I checked the flight status and there was still two hours left. The pilot interrupted Licorice Pizza to tell us about turbulence, “We don’t really know why it’s so bumpy, folks” he said, “but we should be out of it soon, our radars are showing clear skies.” If the skies were clear, then maybe the turbulence had less to do with the sky and more to do with the plane. I wondered how death via airplane would be, how long the anticipation, if I could call someone before we crashed.
An hour and 33 minutes to go. Probably, if I were to die via plane crash, I’d want to leave something for someone to find, so I wrote this down for perpetuity. Tonight, I would be safely at home with my cat. I’d take a shower and brush my teeth and suck on some ice. Tomorrow, I’d go back to my life of manic productivity. I’d go for a run, make some strong coffee, do some laundry. I’d be back on the coast of southern California, where I pay a lot of money for the privilege of breathing salty air, sleeping in a twin sized bed, and staring at the ocean every time I need to run to the grocery store. I love the coast; love living near water, love the madness of Los Angeles and the comparative calm of Orange County. I love going places, but I hate getting there. And despite my hatred for flying metal tubes, I love disconnecting in flight. I love that nobody can reach me. I love shunning my manic productivity for hours of book reading or poetry writing or mindful nothingness.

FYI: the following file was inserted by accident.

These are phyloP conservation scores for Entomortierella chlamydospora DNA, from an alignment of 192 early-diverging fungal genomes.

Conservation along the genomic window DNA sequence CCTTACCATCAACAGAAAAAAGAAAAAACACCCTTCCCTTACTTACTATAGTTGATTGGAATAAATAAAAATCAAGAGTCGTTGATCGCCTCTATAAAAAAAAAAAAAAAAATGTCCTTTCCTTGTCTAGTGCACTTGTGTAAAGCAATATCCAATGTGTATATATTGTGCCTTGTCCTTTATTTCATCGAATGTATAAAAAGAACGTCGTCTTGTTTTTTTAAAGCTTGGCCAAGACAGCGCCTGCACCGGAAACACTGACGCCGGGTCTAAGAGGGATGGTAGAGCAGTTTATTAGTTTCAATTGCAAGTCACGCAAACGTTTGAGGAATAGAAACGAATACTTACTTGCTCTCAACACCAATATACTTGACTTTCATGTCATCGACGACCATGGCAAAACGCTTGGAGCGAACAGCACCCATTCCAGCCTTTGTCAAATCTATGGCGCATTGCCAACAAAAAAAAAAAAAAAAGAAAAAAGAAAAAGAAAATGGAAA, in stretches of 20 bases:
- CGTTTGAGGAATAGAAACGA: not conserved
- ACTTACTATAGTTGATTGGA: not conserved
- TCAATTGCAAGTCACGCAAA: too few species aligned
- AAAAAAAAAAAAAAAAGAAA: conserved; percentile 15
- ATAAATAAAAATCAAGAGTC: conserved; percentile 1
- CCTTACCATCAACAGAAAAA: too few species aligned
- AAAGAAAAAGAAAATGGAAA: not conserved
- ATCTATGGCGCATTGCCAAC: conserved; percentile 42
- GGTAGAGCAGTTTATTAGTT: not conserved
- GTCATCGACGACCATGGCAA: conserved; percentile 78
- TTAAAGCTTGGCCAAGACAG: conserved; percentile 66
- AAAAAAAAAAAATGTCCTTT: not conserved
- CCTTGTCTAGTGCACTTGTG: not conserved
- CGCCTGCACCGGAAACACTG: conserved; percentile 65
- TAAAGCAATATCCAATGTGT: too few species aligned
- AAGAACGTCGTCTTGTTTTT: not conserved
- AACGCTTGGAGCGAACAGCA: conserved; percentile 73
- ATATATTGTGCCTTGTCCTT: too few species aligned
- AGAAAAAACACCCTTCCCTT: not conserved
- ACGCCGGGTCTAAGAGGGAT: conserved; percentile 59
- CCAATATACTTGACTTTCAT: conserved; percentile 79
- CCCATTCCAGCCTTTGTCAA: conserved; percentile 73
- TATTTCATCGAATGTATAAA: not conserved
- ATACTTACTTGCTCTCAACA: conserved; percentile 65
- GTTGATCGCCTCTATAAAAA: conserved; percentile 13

I was seventeen the first time I flew anywhere, and “anywhere” was Nashville Tennessee. I was travelling to Nashville to visit a college, but the city had captured my imagination for years. I went by myself and I was afraid of flying, afraid of getting lost in the airport, afraid that I would be terrified. I wasn’t though, I was elated. I was thrilled to land somewhere new and sink my teeth into a place I’d never been. Traveling is like a drug-you don’t always start on purpose, but you’ll find it’s incredibly difficult to stop. And after a couple years of relative lockdown, I am relieved to go anywhere. I’m thrilled again, like I was the very first time, only now, I’m not scared, I’m just really fucking annoyed.
There is a girl next to me who has been very anxious for most of this flight. She can’t be more than 12, and her mother keeps squeezing her hand and giving her snacks. She’s drawing on an iPad and she’s remarkably talented. I tell her so. “That’s incredible,” I tell her, remarking on a wolf she’s drawn. I show her my wolf tattoo and she smiles. Her vulnerability made me want to hug her. Sometimes I really hate people, and sometimes, people just break my goddamned heart.
I made it back to LAX, and eventually, back home to my cat. Home is never as cozy as it is after you’ve left. My Myer’s Briggs results told me I’m outgoing and charismatic and an idealist. It told me I’m condescending and overly optimistic about how the world should work. It told me that Barack Obama and Oprah Winfrey share my personality type, and it told me that, if I paid a few dollars, I could learn even more about me. I didn’t, but I appreciated the gesture.